I’ve said it before, and I will say it again. My favorite policy exclusions carriers cite to deny property damage claims are wear, tear, and deterioration, improper workmanship, and construction defect. Do you know whether your state is a concurrent causation state? This could mean the difference between coverage and no coverage for a loss.
North Carolina is a concurrent causation state. A loss will generally be covered if the damage results from more than one cause of loss even if one of the causes is specifically excluded under the policy.1 If there is more than one cause of loss – one covered and one not covered – both may be covered.
In North Carolina, a covered loss must be: (1) fortuitous; (2) result from at least one extraneous cause; (3) no deliberate conduct of the insured; and (4) lawful.2
The loss must result from at least one extraneous cause of loss, which means the policy will generally cover a loss resulting from at least one non-excluded cause. Insurers are not responsible for property damage that results solely from an inherent vice, defect, or wear and tear because property insurance policies cover risks and not certainties.
If a building is damaged by high velocity winds, but there is evidence that wear, tear, and deterioration contributed to the loss then the loss may still be covered. If the sole cause of loss is wear, tear, and deterioration then the loss would not be covered.
In Wood v. Michigan Millers Mutual Fire Insurance Company, the insurance policy covered direct loss by windstorm, hail, explosion, riot—but expressly excluded loss caused directly or indirectly by (a) frost or cold weather, or (b) snow storm, tidal wave, high water, overflow or ice, whether driven by wind or not.3
The insurance company argued the building collapsed as a result of torrential rains which saturated the earth and weakened the building’s foundation. The insured argued the building collapsed as a result of high winds of hurricane velocity, and the heavy rains occurred after the loss happened. The jury found in favor of the policyholder and the insurer appealed. The Wood court held there was no assignment of error in the trial court’s instructions to the jury on concurrent causation.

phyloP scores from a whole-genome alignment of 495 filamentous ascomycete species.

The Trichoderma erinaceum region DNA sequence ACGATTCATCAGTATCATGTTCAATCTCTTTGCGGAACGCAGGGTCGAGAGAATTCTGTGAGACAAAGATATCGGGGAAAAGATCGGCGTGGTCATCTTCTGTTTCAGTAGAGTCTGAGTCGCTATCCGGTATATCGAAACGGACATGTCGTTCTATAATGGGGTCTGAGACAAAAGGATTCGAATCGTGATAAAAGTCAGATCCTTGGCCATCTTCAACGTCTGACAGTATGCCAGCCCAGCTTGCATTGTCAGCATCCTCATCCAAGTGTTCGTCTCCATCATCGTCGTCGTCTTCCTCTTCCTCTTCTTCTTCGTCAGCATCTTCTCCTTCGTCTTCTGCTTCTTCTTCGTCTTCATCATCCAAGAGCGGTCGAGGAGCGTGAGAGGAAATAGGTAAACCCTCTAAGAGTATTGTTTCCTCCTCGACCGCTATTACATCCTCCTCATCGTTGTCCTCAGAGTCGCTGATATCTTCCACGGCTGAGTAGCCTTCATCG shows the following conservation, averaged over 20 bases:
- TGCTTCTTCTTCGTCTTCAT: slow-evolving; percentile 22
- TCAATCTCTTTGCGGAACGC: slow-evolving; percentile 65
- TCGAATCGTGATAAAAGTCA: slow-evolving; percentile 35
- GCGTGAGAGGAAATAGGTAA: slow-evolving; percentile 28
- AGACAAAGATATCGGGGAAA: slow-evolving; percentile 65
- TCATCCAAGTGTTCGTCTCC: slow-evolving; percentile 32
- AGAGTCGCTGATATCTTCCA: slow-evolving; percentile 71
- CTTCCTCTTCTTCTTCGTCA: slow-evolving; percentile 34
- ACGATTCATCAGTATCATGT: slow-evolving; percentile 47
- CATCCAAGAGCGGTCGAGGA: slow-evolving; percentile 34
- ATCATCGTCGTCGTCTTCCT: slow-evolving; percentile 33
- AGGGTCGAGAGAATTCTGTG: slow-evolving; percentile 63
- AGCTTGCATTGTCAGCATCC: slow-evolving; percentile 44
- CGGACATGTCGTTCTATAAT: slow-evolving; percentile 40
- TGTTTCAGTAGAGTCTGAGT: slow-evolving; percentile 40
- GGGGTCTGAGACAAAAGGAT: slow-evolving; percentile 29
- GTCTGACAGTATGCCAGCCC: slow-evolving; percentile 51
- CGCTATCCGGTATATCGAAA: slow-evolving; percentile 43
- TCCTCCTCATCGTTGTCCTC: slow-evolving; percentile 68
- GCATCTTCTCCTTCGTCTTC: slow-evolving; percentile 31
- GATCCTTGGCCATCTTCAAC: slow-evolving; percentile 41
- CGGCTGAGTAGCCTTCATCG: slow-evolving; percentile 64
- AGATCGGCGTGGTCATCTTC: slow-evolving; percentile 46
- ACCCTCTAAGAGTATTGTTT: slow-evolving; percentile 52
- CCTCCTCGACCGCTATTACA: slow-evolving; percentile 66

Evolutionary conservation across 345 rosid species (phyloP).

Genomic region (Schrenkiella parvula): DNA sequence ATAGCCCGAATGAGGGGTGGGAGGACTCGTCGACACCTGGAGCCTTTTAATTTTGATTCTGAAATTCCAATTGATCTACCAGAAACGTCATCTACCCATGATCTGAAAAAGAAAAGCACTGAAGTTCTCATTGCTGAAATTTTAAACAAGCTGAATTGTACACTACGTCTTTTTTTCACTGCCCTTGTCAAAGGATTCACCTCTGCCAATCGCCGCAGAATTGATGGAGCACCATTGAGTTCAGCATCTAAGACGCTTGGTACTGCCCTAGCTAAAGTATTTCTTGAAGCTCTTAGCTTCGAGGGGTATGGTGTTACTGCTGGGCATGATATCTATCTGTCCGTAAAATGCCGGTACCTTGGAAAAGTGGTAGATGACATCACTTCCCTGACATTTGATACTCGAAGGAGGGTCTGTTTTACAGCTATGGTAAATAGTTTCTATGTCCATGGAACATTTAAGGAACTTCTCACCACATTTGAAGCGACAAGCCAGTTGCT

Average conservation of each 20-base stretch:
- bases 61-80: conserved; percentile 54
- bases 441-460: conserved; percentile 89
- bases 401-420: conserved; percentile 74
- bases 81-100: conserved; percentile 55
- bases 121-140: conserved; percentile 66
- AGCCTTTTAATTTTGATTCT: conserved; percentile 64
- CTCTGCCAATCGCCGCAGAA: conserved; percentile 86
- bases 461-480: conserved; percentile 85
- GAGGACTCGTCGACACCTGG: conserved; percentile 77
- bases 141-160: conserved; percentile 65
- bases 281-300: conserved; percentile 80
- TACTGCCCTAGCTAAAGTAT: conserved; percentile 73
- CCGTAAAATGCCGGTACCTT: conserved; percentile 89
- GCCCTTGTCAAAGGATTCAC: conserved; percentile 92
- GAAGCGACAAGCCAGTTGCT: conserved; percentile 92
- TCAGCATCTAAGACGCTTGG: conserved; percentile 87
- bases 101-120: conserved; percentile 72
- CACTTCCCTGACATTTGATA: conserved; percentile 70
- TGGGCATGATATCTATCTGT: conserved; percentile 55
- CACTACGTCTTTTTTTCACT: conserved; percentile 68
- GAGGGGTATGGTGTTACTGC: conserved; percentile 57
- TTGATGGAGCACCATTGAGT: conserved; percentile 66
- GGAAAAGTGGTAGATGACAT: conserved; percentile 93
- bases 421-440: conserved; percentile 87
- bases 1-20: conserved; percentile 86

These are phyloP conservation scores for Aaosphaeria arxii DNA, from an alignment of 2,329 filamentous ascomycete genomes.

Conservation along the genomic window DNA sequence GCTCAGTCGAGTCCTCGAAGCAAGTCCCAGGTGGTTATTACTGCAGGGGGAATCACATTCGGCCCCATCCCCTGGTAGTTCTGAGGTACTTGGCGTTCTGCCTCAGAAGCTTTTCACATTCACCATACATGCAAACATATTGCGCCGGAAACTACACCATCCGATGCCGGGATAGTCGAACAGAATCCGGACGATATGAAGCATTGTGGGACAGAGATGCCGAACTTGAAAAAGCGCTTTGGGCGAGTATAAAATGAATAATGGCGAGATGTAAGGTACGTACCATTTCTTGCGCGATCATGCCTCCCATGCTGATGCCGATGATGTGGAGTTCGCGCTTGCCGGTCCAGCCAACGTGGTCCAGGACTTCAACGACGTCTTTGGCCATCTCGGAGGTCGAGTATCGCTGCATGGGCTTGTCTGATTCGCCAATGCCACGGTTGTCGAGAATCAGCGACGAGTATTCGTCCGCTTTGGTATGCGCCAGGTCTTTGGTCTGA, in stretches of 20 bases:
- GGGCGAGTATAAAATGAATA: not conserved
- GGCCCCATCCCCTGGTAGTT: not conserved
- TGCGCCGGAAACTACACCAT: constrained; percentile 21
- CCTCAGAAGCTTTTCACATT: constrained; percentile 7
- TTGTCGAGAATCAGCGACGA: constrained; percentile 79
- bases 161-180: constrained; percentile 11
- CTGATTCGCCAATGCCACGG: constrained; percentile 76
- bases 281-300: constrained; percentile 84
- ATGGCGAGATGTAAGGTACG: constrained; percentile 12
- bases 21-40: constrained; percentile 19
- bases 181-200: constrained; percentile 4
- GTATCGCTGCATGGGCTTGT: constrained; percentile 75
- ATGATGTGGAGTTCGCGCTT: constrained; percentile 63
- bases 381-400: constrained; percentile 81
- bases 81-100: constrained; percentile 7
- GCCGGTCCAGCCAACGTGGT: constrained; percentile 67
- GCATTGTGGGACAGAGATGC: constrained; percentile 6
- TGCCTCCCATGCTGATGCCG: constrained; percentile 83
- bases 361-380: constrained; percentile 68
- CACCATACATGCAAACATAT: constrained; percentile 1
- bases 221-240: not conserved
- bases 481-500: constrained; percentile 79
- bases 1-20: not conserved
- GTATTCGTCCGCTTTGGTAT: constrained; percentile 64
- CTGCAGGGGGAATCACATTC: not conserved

The Wood court explained:
If [the insured’s] loss was caused by the windstorm, the fact that the rains may have created a condition which would permit the destruction by the windstorm would not relieve [the insurer] from liability. The policy does not exclude from its terms, rains, no matter how heavy.4
The court also determined, “It is immaterial that the damage following from the efficient and proximate cause may have been indirectly and incidentally enhanced by another cause expressly excluded from coverage.”5 Thus, coverage exists for property losses if a non-excluded cause of loss is either the sole or concurrent cause of the damage. The policy only excludes coverage for losses where the excluded cause is the sole cause of property damage or where the policy includes anti-concurrent causation language.
Merlin Law Group has North Carolina licensed attorneys ready to answer North Carolina policyholder questions regarding multiple causes of loss and the effect on a coverage determination.
1Avis v. Hartford Fire Ins. Co., 195 S.E.2d 545, 549 (N.C. 1973).
2Id. at 548-49.
3Wood v. Michigan Millers Mut. Fire Ins. Co., 96 S.E.2d 28, 29 (N.C. 1957).
4Wood, 96 S.E.2d at 30.